Learn how the Star Wars-themed land came to life...and how it's taking on a life of its own.
On the opening day for Star Wars: Galaxy’s Edge inside Disneyland Resort, a seven-year-old boy’s day in the park became a two-hour adventure.
“He was convinced that the First Order was tapping into his droid that he had built,” said Robin Reardon, the portfolio executive producer for Walt Disney Imagineering at the Inspiring Women Behind Star Wars: Galaxy's Edge panel at D23 Expo. “And so he decided that he was going to join the Resistance. He was seeking out Vi. And every time the stormtroopers walked through, he would hide,” she said with a laugh. “You would turn around and he was gone.”
Since opening this May, Black Spire Outpost has welcomed fans to live their own Star Wars stories inside the themed-land, with many more set to experience the joy of seeing the Millennium Falcon in person for the first time when it opens at Walt Disney World Resort on August 29.
On Sunday, six of the women who helped make the experience come alive, from shepherding the earliest ideas of what a Star Wars-themed land could be to ensuring every blaster mark was just right on the construction site, sat down to share some stories about their experiences. Here's what we learned.
1. The creators at Walt Disney Imagineering and Lucasfilm knew they only had one chance to get it right.
With a whole galaxy of fans counting on them, Margaret Kerrison, the managing story editor from Walt Disney Imagineering, said the pressure was on to turn childhood fantasy into reality. “For the first time ever, to walk into a place that we’ve been waiting for for over 40 years and to have all of our senses be engaged...” she said. “It’s not just sight and hearing anymore. We’re tasting things and hearing things and touching things and interacting with characters that in our backyard were just action figures.”
2. They take their work seriously, debating everything including footwear.
Storytelling and functionality need to coexist in the land, where real Disney Parks workers come to serve as guides on Batuu. That meant figuring out a way for uniforms to work in-universe. “You can’t imagine the conversations we had on shoelaces of all things,” said Kris Theiler, vice president of Disneyland Park.
“Are [there] shoelaces in space?” Reardon asked.
3. That attention to detail extends to the individual backstories of the locals you’ll meet when you arrive at Black Spire Outpost.
“They’re actually living their lives in the filter of a Star Wars lens,” Kerrison said. “And that’s really amazing to watch our cast members do.” Individual human workers at the site were encouraged to live their own Star Wars story each day, coming up with a personal history for the character they play inside the land. “This was something that we took very seriously,” Kerrison said. But some real-life details needed just a small space-inflected tweak. “I have a dog at home, can I have a dog at home in this world?” someone asked Kerrison. “And I was like, 'Sure, just call it a hound.'”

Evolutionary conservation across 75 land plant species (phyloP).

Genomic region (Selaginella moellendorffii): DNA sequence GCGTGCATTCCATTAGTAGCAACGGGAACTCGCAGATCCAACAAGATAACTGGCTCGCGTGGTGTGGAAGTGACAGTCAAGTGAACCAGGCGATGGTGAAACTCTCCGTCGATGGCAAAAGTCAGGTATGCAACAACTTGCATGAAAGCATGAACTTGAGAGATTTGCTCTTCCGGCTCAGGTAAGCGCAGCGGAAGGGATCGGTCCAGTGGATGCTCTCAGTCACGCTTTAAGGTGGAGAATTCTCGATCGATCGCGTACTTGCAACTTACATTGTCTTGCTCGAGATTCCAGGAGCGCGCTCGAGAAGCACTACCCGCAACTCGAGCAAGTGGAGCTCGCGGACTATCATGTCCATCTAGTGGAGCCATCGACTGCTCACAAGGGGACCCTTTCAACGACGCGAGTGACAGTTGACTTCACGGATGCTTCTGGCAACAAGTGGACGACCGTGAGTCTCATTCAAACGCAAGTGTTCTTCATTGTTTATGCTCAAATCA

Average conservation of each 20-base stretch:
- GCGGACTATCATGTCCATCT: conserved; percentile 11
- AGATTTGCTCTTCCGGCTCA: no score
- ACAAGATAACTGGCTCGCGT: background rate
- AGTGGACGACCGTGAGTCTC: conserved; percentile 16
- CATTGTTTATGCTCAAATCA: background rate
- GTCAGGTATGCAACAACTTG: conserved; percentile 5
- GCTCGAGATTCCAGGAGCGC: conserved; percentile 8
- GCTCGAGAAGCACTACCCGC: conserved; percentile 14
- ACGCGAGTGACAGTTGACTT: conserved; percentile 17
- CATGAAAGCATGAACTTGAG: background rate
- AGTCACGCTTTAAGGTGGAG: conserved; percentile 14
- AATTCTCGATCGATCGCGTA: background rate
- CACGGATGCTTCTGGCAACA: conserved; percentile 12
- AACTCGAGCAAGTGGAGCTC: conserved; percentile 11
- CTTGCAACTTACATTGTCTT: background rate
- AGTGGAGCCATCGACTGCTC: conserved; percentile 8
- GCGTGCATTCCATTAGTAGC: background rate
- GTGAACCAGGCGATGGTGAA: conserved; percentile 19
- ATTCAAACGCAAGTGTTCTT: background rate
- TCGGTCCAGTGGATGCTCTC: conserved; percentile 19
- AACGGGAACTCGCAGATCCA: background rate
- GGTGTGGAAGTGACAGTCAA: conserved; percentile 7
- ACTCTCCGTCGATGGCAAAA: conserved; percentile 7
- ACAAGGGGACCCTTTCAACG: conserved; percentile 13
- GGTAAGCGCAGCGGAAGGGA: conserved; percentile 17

4. Across the Star Wars galaxy, stories are being designed to reflect a diverse range of characters, reflecting the diversified world today.
“We try to be very conscious of being reflective of the world around us so these stories aren’t told to the exclusion of any one group,” said Carrie Beck, Lucasfilm’s vice president of live action development and production. “With such a breadth of storytelling, we’re talking about something that extends beyond two hours. It’s important that you have diversity from all points of view. You need to fill stories with all those different perspectives, right? To keep them engaged and interesting and, I also think, you know, exploring territory that may not have been covered already.” That approach leaves room for all kinds of characters. “It’s not about gender,” Beck said. “It’s just about trying to make sure that the stories that you’re telling are relevant to the audience that is participating in them. And so our hope with Star Wars is that everyone -- everyone in this audience, everyone around the globe -- can find themselves in these stories that we’re telling.”
5. As Batuu is evolving naturally, we’re confident in saying, “It’s working! It’s working!"
Star Wars: Galaxy’s Edge has truly become a backdrop for new Star Wars stories. “We’re starting to see some slang,” said Theiler. The local greeting of “Bright suns!” has been naturally shortened to just “Suns!” “It’s evolving like a living community.”
After the land opened, a father and son began to shoot their own fan film. “And to me that meant that we had succeeded, because that was exactly what we had in mind,” Beck said. “You, on any given day, could take your camera and put yourself at the center of your own narrative. And that was really exciting and, quite frankly, it’s because as a kid I wish I could have done that!”
And, of course, that seven-year-old boy who landed on Batuu on opening day in Anaheim, was ready to join the cause of the Resistance. “You have the best playground ever to let your imagination run wild,” Reardon said. “And by providing some of those touch points, that’s all we have to do. He was writing his own story.”
Star Wars: Galaxy’s Edge at Disneyland® Resort is now open. Star Wars: Galaxy’s Edge will open at Disney’s Hollywood Studios in Florida on August 29.
Associate Editor Kristin Baver is a writer and all-around sci-fi nerd who always has just one more question in an inexhaustible list of curiosities. Sometimes she blurts out “It’s a trap!” even when it’s not. Do you know a fan who’s most impressive? Hop on Twitter and tell @KristinBaver all about them.
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